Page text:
If you’ve ever worked from home—aptly coined “telecommuting”—chances are you’ve used a VPN, or Virtual Private Network, to connect with your workplace server.

If you’ve ever worked from home—aptly coined “telecommuting”—chances are you’ve used a VPN, or Virtual Private Network, to connect with your workplace server. VPNs are designed to extend a private network over a public network, making it easy for telecommuters to send and receive data from their home computer without compromising their company server.

Now, with a mandate for the majority of the workforce to stay home and work remotely, VPNs have become a cornerstone of digital productivity. But they may not be the easy solution that companies are searching for.

IT security teams remain concerned about the removal of individuals from safe and controlled working environments leading to potentially, unintentionally disastrous decisions that could compromise their organization’s network. And while some larger enterprises may be struggling to extend the breadth of their VPN coverage to all of their employees, other, smaller organizations may not be equipped at all.

Trouble For Telecommuters

According to Stan Lowe, global CISO for Zscaler, most businesses have VPN capability for roughly 20-30% of their employees. Now, for obvious reasons, that capacity needs to be increased, but it’s no small matter—nor an inexpensive one.

Setting up wider bandwidths for VPN services is timely, costly, and risky for large corporate networks. A campaign to make the change will involve adding high volumes of users, making drastic changes to online infrastructure, downloading and installing widespread security updates, and handling the learning curve for employees who have no experience with VPNs.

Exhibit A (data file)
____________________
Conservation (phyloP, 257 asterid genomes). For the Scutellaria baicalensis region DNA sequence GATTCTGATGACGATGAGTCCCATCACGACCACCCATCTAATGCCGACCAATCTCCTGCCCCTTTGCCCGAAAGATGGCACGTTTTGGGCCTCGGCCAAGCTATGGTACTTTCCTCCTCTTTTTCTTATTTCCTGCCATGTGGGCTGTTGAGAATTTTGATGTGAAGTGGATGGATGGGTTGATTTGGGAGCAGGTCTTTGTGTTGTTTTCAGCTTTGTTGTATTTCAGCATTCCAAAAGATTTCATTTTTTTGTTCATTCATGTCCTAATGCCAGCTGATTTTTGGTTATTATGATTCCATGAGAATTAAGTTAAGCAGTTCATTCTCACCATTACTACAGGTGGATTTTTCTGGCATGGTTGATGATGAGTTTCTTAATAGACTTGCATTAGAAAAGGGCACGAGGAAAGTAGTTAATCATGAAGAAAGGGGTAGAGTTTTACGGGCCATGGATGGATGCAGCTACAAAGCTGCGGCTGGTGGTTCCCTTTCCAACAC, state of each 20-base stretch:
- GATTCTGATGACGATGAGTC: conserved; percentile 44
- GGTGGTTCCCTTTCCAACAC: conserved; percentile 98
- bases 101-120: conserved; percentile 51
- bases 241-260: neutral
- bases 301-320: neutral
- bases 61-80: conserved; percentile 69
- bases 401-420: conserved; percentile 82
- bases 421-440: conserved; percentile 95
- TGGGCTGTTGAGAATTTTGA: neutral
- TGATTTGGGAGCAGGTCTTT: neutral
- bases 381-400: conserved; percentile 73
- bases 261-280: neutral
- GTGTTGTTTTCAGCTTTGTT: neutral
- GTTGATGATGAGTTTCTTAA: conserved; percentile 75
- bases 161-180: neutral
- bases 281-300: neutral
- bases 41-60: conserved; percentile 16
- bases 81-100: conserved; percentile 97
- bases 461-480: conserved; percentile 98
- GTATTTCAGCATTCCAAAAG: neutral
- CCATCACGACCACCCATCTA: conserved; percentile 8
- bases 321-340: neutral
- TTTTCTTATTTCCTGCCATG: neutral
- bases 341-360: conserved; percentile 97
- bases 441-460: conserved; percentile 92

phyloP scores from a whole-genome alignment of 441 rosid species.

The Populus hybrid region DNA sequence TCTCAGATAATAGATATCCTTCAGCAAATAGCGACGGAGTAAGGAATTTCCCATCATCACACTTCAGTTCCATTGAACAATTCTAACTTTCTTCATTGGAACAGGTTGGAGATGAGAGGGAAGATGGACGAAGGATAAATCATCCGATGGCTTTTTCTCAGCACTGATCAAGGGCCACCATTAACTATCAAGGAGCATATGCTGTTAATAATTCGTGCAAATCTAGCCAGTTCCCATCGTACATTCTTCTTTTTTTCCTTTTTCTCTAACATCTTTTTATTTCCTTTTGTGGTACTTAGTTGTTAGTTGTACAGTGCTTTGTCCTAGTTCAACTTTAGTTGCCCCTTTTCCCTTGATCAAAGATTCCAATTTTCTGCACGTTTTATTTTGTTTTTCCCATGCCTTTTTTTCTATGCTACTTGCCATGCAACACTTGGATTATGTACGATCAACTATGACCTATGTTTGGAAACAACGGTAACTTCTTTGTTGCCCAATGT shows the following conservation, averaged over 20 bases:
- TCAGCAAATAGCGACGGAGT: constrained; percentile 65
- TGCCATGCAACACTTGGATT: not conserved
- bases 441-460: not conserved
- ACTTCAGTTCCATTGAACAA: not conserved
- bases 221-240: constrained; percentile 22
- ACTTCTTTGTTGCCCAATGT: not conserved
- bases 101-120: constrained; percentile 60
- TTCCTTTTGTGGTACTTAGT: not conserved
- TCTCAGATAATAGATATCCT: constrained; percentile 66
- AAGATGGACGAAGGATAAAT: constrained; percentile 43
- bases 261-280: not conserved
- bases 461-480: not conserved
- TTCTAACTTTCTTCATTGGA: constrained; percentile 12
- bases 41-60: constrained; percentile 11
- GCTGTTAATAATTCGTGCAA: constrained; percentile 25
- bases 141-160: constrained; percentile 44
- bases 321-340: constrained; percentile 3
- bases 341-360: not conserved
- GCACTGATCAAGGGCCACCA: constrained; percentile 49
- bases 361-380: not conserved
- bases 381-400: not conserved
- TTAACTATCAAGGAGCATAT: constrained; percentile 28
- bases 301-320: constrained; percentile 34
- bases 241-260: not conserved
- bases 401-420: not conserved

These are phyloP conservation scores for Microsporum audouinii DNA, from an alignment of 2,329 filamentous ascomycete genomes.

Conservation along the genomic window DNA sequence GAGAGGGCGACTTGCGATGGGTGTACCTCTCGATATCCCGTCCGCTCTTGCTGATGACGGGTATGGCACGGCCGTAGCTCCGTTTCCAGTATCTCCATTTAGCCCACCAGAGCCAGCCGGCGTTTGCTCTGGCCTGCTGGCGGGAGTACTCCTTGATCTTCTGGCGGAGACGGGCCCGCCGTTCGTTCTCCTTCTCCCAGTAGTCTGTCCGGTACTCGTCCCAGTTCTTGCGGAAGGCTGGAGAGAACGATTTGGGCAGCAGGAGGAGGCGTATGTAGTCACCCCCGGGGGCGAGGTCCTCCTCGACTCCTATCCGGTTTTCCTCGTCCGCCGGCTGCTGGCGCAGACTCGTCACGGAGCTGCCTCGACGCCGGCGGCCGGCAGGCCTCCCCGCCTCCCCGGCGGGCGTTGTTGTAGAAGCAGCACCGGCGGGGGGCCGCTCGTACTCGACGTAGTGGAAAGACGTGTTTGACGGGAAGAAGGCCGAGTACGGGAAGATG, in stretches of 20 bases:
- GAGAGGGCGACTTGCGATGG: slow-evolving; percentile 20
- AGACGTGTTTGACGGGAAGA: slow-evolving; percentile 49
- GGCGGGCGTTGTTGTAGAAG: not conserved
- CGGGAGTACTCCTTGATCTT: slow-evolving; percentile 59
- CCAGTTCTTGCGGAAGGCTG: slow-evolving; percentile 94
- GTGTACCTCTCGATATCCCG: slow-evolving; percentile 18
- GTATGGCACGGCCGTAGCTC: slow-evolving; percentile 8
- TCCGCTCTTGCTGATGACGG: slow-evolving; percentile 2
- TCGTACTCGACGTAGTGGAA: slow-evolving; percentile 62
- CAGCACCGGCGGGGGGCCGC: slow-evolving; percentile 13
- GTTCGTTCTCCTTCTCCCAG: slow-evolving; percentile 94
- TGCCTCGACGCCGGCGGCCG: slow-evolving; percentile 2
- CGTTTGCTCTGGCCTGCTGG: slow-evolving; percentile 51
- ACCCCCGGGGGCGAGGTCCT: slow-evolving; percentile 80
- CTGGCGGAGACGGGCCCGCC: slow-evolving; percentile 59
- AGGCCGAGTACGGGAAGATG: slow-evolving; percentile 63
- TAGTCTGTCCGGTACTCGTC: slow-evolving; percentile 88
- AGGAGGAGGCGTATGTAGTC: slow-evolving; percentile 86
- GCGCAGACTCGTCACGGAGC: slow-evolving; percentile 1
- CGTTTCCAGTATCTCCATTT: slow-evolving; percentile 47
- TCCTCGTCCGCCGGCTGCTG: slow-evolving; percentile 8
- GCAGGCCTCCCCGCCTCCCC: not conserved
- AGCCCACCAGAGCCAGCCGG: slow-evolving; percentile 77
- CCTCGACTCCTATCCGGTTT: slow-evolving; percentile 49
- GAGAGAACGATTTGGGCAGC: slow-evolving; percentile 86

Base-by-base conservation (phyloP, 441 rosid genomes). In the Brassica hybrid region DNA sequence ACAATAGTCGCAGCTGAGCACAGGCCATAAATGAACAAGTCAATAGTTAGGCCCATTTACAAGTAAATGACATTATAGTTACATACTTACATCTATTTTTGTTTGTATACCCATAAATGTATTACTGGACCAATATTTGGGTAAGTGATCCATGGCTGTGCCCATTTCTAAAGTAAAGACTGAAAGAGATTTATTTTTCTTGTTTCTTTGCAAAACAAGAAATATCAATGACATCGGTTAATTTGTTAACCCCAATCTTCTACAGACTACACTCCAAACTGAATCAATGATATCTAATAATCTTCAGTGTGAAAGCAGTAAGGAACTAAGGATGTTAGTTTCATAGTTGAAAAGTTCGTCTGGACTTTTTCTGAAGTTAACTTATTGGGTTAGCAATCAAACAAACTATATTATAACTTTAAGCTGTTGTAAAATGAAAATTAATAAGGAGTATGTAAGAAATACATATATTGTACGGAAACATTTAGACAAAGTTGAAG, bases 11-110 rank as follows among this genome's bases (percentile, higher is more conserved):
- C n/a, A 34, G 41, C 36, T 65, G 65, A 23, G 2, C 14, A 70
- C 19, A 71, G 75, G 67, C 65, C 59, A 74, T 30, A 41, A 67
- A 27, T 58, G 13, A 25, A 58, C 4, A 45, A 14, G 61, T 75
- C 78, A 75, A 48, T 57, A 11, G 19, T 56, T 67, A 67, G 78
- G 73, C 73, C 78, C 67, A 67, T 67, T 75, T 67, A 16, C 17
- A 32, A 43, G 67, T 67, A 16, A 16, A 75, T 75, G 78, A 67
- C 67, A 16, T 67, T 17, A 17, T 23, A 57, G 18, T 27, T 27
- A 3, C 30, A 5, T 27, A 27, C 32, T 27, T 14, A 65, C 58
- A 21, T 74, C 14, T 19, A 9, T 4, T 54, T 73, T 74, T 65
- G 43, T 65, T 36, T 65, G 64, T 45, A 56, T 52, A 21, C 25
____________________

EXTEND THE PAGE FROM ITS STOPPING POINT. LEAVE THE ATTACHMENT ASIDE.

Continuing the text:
And regardless of VPN experience, not all employees have the home network capacity to support a required connection. Seemingly mundane activities, like streaming on Netflix, can compete with a heavy bandwidth entity like a VPN and disrupt employees’ link to their private server.

Additional cybersecurity concerns have stemmed from the assumption that VPNs are inherently secure. In fact, it’s really the opposite that is true—employees linking into a company’s private server from all over the world means that the company’s attack surface is drastically increased.

Technically, a VPN only secures the connection between an employee’s workstation and the wider network. When employees work from their personal computers, any malware they interact with has the potential to ride the link to the company’s server and wreak havoc on corporate assets.

IT experts advise, for the time being, to avoid using multi-purpose personal devices to access company data in order to minimize that risk.

Protect Your People

When it comes to working from home, your company network will benefit from being stronger than ever. There’s never been a better time to prioritize cybersecurity.

BAI Security is dedicated to preserving public health, and with a decade of experience, we offer a Fully Remote Audit option that incorporates our extensive processes, tools, and evaluations to ensure the same rigor and quality you would receive on-site.

And to address these newly heightened risks, we’re proud to announce that throughout the COVID-19 pandemic, we will be providing Free Remote Worker Risk Assessments as part of your IT Security Assessment to evaluate your organization’s remote work environment. The evaluation includes full coverage of vulnerable technical aspects, as well as all relevant personnel, policies, and procedures.

To learn more about our documentation, deliverables, and all the assets of our remote auditing services, contact us today.